14/11/2011

Car Smoking Ban Proposed To Protect Kids

The impact of second-hand cigarette smoke on children is in the news today with a call from the Ulster Unionist Party (UUP) for a ban on smoking in cars carrying kids under the age of 16.

The UUP will today bring forward a motion asking the Stormont Assembly's Health Minister, Edwin Poots to bring forward legislation to halt the practice.

UUP MLA John McCallister stated that he would introduce the legislation himself through a Private Member's Bill if the Minister fails to do so.

The Health Spokesperson, said: "Smoking kills more people in Northern Ireland than obesity, alcohol, illegal drugs and road accidents all put together.

"Smoking is the single biggest cause of preventable death across Northern Ireland and it’s something which is putting a huge amount of pressure on our health service.

"Young people are particularly vulnerable to exposure of second hand smoke, much more so than adults. This is down to the fact that their bodies are still developing and vital organs such as their lungs are more susceptible to the toxins emitted by cigarette smoke," he added.

"Exposure to second hand smoke is known to cause asthma, Sudden Infant Death Syndrome (SIDS), bronchitis, pneumonia, middle ear infection and a raft of other health problems.

"Children who are exposed to smoke from an early age are also statistically much more likely to smoke themselves later in life.

Some parents smoke in cars under the assumption that winding down the car window will let the smoke out, but in reality that only pushes it to the back of the car.

"In these conditions it has been proven that smoke can reach up to 10 times the recognised unhealthy level and often lingers for hours," he said.
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"People have been protected in public areas and their workplaces since 2007; however there is very little legislation in place to protect children and young people from the effects of smoking. Parents would never think about letting their child sit unrestrained in a car, therefore the same logic should apply about exposing them to harmful environments.

"I have already met with a number of key stakeholders to discuss my proposals and I am convinced that there is no evidence that shows why such a ban should not be introduced. Only a small number of people have raised their concerns about a ban; and that has been primarily down to wondering how such a law would be enforced, but my response has been that similar fears were raised when the ban on using mobile phones was introduced, and those were later realised to be unfounded."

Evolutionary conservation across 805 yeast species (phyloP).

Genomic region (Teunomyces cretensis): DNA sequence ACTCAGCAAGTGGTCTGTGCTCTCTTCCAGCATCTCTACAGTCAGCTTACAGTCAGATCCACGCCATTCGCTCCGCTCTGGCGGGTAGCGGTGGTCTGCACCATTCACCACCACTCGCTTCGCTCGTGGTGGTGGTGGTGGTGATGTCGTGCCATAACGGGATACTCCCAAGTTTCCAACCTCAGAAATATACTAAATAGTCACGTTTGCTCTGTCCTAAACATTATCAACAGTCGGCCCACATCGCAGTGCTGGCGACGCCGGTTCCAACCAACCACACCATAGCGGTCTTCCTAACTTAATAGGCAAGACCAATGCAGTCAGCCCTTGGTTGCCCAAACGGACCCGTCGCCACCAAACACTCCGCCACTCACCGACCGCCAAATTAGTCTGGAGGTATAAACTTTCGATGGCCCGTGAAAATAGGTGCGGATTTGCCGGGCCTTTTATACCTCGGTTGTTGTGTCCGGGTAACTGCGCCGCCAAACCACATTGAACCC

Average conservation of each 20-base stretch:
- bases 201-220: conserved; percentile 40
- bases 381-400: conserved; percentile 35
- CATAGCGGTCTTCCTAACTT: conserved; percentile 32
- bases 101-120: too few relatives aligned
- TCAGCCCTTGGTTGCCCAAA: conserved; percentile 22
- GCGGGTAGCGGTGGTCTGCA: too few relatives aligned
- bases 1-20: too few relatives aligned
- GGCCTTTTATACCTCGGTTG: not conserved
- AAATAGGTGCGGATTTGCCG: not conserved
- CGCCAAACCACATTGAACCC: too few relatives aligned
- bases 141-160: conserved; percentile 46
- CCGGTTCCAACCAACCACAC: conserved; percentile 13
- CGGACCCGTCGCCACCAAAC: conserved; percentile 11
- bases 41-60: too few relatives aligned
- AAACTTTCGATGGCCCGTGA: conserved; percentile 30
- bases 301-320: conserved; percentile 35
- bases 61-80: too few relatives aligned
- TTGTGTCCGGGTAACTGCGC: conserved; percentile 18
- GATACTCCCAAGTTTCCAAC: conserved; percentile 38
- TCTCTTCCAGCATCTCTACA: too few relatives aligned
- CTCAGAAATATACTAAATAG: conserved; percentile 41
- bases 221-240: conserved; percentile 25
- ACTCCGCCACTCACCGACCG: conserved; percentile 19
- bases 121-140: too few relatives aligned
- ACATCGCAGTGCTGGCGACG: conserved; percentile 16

He also said that independently commissioned surveys all reveal widespread public support for a ban on smoking in cars.

"I believe now is the time for Executive to start bringing items of legislation to the floor of the Assembly which have an obvious benefit of improving public health across Northern Ireland. If the current legislative void continues for much longer, people will continue to lose confidence with the current system.

"One way or another, I will ensure legislation proposing a ban on smoking in cars with children will find its way to the floor of the Assembly."

Commenting on BBC Radio Ulster today, Gerry McElwee of the Ulster Cancer Foundation (UCF) said: "UCF are confident that there is widespread public demand for this measure and can assure politicians of our support in the drafting and implementation of the necessary legislation.

"The UCF calls on our Assembly to act immediately to protect children from the serious health threat posed by second-hand smoke in cars.

"The evidence is clear - tobacco smoke contains 4,000 chemicals including more than 60 compounds known to cause cancer. There is no safe level of exposure to second hand smoke - even brief exposure can be harmful. Adults are now protected at work and in public but thousands of local children are still exposed to unacceptable health risks of second hand smoke in the car and home."

(BMcC/GK)

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